Wanted: More skilled workers ahead of ‘BBB’ implementation

The Department of Labor and Employment (DOLE) aims to find more skilled workers for the construction sector in the coming months to sustain local employment growth.

In a text message, Dominique Tutay DOLE Bureau of Local Employment (BLE) director, said the government seeks to maximize millions of employment opportunities expected to be generated by the Duterte administration’s “Build, Build, Build” (BBB) program if it could address the labor shortage in the construction industry.

“The challenge for us is to build more skills to be absorbed by the construction subsector and for skilled returning OFWs [overseas Filipino workers] to take on and fill in the tens of thousands job vacancies in the country,” Tutay said.

In the latest Labor Force Survey (LFS) of the Philippine Statistics Authority (PSA), employment grew to 94.7 percent from 93.4 percent.

The bulk of the additional jobs were from the industry sector, particularly in the construction subsector.

“Net employment in industry sector is mainly driven by net employment increments in construction [434,000],” Tutay said.

The  BLE estimates the country will need over a million workers in the construction sector, as the Duterte administration starts with its BBB infrastructure program in the coming months.

This growth maybe hampered if the country is unable to meet this demand, Tutay added.

She said they are now coordinating with the Technical Education and Skills Development Authority (Tesda) to raise the number of its trainees in the field of construction.

Last month Tesda announced it is targeting to train 100,000 construction workers for the BBB.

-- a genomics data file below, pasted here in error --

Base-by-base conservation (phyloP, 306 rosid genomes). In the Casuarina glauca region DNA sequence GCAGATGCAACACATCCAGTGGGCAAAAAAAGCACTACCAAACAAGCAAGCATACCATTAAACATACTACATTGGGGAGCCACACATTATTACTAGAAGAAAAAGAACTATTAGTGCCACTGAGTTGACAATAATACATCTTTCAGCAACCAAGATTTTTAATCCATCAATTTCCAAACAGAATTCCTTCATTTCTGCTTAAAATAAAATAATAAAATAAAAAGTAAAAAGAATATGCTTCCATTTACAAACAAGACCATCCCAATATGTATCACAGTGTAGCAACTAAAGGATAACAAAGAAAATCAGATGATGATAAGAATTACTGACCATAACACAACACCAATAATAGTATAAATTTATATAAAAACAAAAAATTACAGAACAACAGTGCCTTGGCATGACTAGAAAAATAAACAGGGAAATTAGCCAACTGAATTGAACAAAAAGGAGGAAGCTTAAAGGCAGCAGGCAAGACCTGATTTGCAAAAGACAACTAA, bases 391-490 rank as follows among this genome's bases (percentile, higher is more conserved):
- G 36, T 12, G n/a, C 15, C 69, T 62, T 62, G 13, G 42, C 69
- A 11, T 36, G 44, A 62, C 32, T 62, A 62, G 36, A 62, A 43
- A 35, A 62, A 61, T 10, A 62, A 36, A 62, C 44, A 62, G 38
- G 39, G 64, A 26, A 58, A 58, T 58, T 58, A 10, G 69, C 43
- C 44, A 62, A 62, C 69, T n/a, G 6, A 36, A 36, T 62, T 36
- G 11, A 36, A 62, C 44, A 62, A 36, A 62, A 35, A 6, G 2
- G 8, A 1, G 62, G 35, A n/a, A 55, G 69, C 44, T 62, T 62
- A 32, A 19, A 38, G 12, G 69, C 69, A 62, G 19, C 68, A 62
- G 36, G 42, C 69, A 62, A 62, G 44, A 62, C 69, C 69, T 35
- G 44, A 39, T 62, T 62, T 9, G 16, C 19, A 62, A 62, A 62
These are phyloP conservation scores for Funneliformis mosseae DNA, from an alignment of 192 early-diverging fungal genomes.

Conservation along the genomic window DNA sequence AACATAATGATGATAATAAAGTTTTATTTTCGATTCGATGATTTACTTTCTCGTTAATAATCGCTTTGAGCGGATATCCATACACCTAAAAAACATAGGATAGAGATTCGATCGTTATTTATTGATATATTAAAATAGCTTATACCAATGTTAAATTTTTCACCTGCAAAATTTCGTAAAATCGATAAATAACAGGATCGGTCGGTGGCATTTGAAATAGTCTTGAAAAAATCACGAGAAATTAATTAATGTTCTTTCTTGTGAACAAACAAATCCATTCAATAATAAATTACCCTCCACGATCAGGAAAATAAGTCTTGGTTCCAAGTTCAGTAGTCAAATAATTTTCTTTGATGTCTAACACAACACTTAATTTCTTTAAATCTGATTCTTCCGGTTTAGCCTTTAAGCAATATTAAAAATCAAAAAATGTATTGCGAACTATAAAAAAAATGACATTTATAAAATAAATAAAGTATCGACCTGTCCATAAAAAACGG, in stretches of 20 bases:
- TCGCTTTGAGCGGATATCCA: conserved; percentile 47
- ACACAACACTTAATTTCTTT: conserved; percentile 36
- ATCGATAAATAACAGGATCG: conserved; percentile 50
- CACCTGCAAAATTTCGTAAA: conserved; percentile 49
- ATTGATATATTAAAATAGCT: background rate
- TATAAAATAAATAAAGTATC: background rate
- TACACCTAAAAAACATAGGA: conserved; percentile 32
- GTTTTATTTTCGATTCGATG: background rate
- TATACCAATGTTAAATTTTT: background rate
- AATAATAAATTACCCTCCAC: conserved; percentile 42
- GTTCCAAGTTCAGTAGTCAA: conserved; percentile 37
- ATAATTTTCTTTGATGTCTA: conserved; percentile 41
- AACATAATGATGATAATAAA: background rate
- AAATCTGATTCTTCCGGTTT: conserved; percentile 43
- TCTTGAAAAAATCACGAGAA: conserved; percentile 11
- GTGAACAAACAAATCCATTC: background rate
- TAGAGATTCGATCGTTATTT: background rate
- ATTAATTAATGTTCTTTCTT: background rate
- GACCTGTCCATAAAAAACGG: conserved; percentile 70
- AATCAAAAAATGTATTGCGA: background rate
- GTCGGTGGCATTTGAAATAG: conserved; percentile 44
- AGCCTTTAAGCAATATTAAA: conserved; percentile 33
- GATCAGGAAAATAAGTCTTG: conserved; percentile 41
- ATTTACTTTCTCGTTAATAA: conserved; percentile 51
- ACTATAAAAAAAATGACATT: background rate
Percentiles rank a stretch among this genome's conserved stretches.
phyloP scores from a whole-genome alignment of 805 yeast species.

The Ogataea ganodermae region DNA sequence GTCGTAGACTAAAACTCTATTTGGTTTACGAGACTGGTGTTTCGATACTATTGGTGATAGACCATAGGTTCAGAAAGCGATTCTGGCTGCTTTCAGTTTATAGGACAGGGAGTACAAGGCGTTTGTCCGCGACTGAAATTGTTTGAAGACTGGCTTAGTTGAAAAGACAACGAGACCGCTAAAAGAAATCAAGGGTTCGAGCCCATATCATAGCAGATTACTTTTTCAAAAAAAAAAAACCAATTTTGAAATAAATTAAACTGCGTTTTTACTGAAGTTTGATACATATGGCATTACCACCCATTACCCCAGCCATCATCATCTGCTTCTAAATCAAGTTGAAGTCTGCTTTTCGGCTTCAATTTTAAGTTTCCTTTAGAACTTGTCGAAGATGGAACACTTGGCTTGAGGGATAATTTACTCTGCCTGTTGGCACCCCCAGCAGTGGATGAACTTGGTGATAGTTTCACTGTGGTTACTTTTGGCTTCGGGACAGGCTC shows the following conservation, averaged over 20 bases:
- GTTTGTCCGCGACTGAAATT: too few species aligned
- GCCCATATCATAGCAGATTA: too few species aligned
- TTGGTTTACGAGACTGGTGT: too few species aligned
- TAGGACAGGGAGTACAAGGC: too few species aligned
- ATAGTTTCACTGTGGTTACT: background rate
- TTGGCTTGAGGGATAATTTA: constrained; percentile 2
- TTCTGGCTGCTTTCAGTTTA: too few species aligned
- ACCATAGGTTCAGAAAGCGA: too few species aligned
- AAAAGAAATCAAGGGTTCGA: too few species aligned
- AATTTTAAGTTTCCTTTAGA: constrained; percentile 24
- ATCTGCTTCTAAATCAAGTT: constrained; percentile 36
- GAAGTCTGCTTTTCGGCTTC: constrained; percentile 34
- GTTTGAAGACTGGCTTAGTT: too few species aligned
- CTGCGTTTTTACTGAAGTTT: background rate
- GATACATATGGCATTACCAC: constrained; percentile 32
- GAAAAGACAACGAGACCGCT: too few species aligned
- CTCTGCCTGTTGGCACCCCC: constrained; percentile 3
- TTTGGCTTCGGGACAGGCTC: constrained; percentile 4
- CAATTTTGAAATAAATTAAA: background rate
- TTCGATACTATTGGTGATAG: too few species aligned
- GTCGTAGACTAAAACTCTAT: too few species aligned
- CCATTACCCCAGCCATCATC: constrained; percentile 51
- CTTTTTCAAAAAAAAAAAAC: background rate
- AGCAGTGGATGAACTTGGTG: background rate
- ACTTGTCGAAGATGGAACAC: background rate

Currently, Tutay said, Tesda may be unable to generate enough graduates from its technical and vocational and skills training (TVET) for the construction industry due to its low number of interested trainees.

“There are some trainees, who will not be able to avail [themselves]  of the training even if it is free since they will have no money for transportation and food. That is why we advised Tesda to consider providing a training allowance,” Tutay said.

She added they also urged Tesda to coordinate with the private sector to significantly help reduce the training period for its trainees before they could go to work.

“The problem is that even if the trainees go through Tesda, the training that they get is very basic from what companies are looking for,” Tutay stated.

She said even if trainees complete the Tesda training, which usually lasts for three months, they would still be required to go through additional training by their employers.

The labor official said this will no longer be necessary once the skills of the trainees will finally match with the requirements of employers.

“In order for their education and training to adopt to the needs of industry, the DepEd [Department of Education], CHED [Commission on Higher Education] and Tesda need to coordinate in the industry and company level,” Tutay added.

She also earlier said they are now considering tapping some of the thousands of OFWs to help address the shortage in the construction industry.

The National Economic and Development Authority said the BBB will generate a million jobs for this year alone.



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